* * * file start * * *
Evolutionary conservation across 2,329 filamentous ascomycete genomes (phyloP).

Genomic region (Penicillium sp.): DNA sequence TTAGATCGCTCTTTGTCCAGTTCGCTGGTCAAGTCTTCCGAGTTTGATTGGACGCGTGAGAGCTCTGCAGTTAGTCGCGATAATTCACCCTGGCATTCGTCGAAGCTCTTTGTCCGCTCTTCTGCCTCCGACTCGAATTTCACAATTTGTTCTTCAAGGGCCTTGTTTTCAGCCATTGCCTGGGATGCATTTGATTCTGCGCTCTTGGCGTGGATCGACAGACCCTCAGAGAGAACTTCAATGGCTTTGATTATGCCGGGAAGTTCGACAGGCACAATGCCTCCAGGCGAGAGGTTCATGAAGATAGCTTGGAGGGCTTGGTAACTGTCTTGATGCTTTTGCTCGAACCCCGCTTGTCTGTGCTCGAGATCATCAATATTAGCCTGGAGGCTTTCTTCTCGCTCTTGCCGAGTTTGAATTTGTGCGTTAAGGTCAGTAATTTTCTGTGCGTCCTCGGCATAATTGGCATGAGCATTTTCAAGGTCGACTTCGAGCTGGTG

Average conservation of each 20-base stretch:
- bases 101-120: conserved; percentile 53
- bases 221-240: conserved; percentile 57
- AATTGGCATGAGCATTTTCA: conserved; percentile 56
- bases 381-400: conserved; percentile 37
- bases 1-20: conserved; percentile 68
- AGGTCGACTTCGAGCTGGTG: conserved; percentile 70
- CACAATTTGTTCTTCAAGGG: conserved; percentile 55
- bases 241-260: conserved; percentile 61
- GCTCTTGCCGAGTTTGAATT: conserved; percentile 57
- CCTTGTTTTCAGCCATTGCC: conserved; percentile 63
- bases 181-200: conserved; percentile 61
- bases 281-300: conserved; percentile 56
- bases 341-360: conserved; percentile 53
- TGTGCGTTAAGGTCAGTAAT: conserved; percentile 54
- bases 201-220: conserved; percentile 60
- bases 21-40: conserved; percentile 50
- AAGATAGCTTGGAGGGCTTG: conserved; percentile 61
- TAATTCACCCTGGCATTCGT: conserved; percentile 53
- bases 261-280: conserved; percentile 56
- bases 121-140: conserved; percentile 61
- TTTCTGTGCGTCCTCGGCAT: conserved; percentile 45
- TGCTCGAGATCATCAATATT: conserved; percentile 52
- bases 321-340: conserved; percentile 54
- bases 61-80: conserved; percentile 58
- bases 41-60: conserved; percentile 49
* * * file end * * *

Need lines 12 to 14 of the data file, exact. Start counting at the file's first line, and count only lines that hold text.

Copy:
- GCTCTTGCCGAGTTTGAATT: conserved; percentile 57
- CCTTGTTTTCAGCCATTGCC: conserved; percentile 63
- bases 181-200: conserved; percentile 61